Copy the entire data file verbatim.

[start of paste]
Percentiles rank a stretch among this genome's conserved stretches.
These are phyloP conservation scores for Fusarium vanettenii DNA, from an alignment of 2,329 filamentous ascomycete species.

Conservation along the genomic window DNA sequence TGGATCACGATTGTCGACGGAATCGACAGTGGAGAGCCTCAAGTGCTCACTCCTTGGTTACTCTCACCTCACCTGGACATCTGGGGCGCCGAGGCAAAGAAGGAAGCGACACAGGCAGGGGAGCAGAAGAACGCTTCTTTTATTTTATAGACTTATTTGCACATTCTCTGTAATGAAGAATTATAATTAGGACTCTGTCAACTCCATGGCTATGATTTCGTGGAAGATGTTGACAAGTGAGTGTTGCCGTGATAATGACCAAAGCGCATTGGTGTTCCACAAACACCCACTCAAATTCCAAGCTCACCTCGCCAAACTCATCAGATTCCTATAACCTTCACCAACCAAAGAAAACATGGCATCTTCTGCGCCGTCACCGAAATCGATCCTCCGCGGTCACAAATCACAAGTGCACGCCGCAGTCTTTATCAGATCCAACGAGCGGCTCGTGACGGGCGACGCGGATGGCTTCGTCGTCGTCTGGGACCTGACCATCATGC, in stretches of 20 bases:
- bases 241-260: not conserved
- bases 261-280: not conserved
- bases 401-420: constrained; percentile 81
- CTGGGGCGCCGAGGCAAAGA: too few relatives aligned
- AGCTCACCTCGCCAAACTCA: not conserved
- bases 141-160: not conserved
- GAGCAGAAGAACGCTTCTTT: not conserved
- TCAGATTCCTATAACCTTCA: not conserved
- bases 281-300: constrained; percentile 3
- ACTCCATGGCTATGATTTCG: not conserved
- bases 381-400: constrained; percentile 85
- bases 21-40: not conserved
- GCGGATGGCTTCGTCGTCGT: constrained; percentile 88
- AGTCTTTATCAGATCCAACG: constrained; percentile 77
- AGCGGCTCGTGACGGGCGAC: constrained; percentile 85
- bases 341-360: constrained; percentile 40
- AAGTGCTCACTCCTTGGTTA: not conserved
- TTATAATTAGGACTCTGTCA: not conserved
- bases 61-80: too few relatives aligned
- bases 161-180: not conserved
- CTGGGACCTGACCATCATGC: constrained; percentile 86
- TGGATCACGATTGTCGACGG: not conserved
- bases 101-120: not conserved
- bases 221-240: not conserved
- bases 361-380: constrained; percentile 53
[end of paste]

Percentiles rank a stretch among this genome's conserved stretches.
These are phyloP conservation scores for Fusarium vanettenii DNA, from an alignment of 2,329 filamentous ascomycete species.

Conservation along the genomic window DNA sequence TGGATCACGATTGTCGACGGAATCGACAGTGGAGAGCCTCAAGTGCTCACTCCTTGGTTACTCTCACCTCACCTGGACATCTGGGGCGCCGAGGCAAAGAAGGAAGCGACACAGGCAGGGGAGCAGAAGAACGCTTCTTTTATTTTATAGACTTATTTGCACATTCTCTGTAATGAAGAATTATAATTAGGACTCTGTCAACTCCATGGCTATGATTTCGTGGAAGATGTTGACAAGTGAGTGTTGCCGTGATAATGACCAAAGCGCATTGGTGTTCCACAAACACCCACTCAAATTCCAAGCTCACCTCGCCAAACTCATCAGATTCCTATAACCTTCACCAACCAAAGAAAACATGGCATCTTCTGCGCCGTCACCGAAATCGATCCTCCGCGGTCACAAATCACAAGTGCACGCCGCAGTCTTTATCAGATCCAACGAGCGGCTCGTGACGGGCGACGCGGATGGCTTCGTCGTCGTCTGGGACCTGACCATCATGC, in stretches of 20 bases:
- bases 241-260: not conserved
- bases 261-280: not conserved
- bases 401-420: constrained; percentile 81
- CTGGGGCGCCGAGGCAAAGA: too few relatives aligned
- AGCTCACCTCGCCAAACTCA: not conserved
- bases 141-160: not conserved
- GAGCAGAAGAACGCTTCTTT: not conserved
- TCAGATTCCTATAACCTTCA: not conserved
- bases 281-300: constrained; percentile 3
- ACTCCATGGCTATGATTTCG: not conserved
- bases 381-400: constrained; percentile 85
- bases 21-40: not conserved
- GCGGATGGCTTCGTCGTCGT: constrained; percentile 88
- AGTCTTTATCAGATCCAACG: constrained; percentile 77
- AGCGGCTCGTGACGGGCGAC: constrained; percentile 85
- bases 341-360: constrained; percentile 40
- AAGTGCTCACTCCTTGGTTA: not conserved
- TTATAATTAGGACTCTGTCA: not conserved
- bases 61-80: too few relatives aligned
- bases 161-180: not conserved
- CTGGGACCTGACCATCATGC: constrained; percentile 86
- TGGATCACGATTGTCGACGG: not conserved
- bases 101-120: not conserved
- bases 221-240: not conserved
- bases 361-380: constrained; percentile 53